Busyness and prayer

“That mighty preacher, Thomas Chalmers, was once pondering over why, in spite of all his efforts and enormous popularity, there was not more spiritual outcome to show for it all, and came to this conclusion that he was trusting to his ‘own animal heat and activity’ rather than to the Holy Ghost. And is not that a shrewd and accurate diagnosis of the church’s ailment in our day? Never was there a ministry so bustled and rushed and perspiring as ours is now. If things stick, we devise yet another type of meeting, and when this additional wheel is spinning round with all the rest of the complex machinery, and a wind is blowing in our hot faces, we feel better, and have a comfortable sense that something is going on; are tired and sticky, but happy engineers. But the whole point of the ministry, the reason why there is ministry at all, is that people out in the press of life and finding that there they cannot keep in sight of God but get continually drifted away from him, that the little matters, to which it is their duty to attend, of necessity crowd him out of their preoccupied minds, – lay hands upon a man, praying him, ‘live in the secret of God’s presence; and in the hush there, which we cannot know, commune with him face to face; and week by week, come out and share with us the message which, in that stillness, you have had a chance of hearing. We’ll pay you for it, man, if you will only do it!’ But now the ministry is every whit as busy as the rest of folk; and, in the roar of its machinery, can hear no more than anybody else. If only we would pray! But we, too, put our trust in our won animal heat and hard-breathing activity. Macaulay’s fault, said that shrewd judge, Lord Cockburn, is ‘that he is always over-talking, and so always under-listening.’ So is the ministry these days. And, as Euripides reminds us, ‘even Zeus cannot reveal himself to a busybody.’” (Arthur John Gossip in Dobberstein Pg.298f)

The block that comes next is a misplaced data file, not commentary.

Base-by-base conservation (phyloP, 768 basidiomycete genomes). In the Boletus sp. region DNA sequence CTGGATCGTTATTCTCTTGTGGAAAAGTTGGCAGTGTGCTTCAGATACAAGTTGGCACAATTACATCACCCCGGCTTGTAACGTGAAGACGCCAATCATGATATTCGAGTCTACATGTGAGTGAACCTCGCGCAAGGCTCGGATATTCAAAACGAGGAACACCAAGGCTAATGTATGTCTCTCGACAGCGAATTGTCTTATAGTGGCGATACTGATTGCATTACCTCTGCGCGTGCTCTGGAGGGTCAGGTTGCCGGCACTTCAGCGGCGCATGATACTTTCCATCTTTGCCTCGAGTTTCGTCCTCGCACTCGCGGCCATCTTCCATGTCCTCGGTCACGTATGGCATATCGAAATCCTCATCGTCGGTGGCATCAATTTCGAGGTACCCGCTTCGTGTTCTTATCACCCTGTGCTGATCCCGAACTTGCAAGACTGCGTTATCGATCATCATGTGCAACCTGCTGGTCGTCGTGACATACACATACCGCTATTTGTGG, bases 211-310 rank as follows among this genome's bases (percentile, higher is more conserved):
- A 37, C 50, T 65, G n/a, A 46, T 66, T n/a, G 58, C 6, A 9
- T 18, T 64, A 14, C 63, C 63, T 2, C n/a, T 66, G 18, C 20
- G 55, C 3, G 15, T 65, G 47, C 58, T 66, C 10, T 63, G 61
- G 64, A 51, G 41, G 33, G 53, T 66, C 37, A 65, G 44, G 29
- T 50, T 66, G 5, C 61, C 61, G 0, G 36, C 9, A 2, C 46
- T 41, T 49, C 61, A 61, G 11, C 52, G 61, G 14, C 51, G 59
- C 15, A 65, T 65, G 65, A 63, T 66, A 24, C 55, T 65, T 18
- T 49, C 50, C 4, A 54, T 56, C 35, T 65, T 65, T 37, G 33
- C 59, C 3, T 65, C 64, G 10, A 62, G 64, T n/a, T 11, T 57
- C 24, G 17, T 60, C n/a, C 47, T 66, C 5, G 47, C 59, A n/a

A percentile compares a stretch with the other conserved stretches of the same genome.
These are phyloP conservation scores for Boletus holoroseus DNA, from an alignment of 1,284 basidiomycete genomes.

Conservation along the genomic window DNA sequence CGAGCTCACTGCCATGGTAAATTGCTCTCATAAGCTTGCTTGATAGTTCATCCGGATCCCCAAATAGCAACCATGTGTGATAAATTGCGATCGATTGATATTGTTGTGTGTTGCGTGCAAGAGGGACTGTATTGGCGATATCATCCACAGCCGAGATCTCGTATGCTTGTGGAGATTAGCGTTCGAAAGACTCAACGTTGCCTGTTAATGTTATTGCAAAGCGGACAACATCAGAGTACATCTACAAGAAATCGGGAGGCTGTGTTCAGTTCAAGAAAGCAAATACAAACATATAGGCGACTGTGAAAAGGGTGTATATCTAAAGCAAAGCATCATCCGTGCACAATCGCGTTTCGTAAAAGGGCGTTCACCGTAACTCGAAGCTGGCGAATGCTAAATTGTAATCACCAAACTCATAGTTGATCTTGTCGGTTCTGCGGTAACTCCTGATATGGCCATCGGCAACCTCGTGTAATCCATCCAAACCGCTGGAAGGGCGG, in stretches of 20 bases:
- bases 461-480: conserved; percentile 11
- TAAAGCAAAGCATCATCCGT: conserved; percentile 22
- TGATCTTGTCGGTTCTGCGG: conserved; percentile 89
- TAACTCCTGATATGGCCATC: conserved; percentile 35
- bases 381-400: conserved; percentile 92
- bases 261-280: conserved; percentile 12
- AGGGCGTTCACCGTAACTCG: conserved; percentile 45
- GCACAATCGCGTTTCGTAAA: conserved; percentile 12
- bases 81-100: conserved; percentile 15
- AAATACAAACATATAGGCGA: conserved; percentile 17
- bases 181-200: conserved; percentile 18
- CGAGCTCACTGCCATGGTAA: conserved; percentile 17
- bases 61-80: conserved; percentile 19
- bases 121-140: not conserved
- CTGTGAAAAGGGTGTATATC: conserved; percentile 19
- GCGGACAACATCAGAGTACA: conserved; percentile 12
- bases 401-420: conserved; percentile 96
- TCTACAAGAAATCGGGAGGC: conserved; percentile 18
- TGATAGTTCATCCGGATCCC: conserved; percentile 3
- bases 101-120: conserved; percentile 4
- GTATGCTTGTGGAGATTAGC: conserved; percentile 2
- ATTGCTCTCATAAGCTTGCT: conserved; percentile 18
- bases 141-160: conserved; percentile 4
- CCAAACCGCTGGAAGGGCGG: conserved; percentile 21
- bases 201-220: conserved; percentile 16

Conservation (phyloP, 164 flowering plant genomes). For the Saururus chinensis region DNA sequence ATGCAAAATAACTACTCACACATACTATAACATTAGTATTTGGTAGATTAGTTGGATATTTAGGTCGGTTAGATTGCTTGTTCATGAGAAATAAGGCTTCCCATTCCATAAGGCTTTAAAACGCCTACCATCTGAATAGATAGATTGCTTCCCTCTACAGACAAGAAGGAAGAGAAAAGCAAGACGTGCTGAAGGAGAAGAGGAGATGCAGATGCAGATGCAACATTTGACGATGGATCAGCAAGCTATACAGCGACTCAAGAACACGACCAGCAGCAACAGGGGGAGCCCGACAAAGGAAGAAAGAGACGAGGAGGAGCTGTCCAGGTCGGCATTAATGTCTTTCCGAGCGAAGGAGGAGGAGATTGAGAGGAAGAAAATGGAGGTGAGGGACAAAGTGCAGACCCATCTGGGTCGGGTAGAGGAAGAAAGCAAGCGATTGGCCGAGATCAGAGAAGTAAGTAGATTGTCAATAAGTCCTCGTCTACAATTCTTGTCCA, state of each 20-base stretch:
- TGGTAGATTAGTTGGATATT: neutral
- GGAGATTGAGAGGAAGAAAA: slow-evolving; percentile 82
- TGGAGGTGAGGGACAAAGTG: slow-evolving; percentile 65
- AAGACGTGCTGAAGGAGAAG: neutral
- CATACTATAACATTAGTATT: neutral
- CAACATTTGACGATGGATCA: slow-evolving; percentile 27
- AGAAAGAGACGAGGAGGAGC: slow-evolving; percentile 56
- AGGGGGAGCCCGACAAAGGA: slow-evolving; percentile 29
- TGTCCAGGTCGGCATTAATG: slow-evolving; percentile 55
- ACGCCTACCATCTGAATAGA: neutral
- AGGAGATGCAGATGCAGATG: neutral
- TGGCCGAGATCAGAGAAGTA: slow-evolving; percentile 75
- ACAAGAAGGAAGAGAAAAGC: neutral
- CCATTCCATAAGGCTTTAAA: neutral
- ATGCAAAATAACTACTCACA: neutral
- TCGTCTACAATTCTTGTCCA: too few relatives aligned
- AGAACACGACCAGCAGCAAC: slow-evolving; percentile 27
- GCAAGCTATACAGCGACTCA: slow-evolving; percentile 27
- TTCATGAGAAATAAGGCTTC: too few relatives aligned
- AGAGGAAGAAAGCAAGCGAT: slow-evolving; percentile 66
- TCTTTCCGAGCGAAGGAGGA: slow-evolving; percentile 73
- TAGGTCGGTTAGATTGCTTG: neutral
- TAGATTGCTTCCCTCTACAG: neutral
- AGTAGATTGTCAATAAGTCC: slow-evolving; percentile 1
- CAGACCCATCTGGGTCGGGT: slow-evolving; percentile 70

About Wilhelm Weber

Pastor at the Old Latin School in the Lutherstadt Wittenberg
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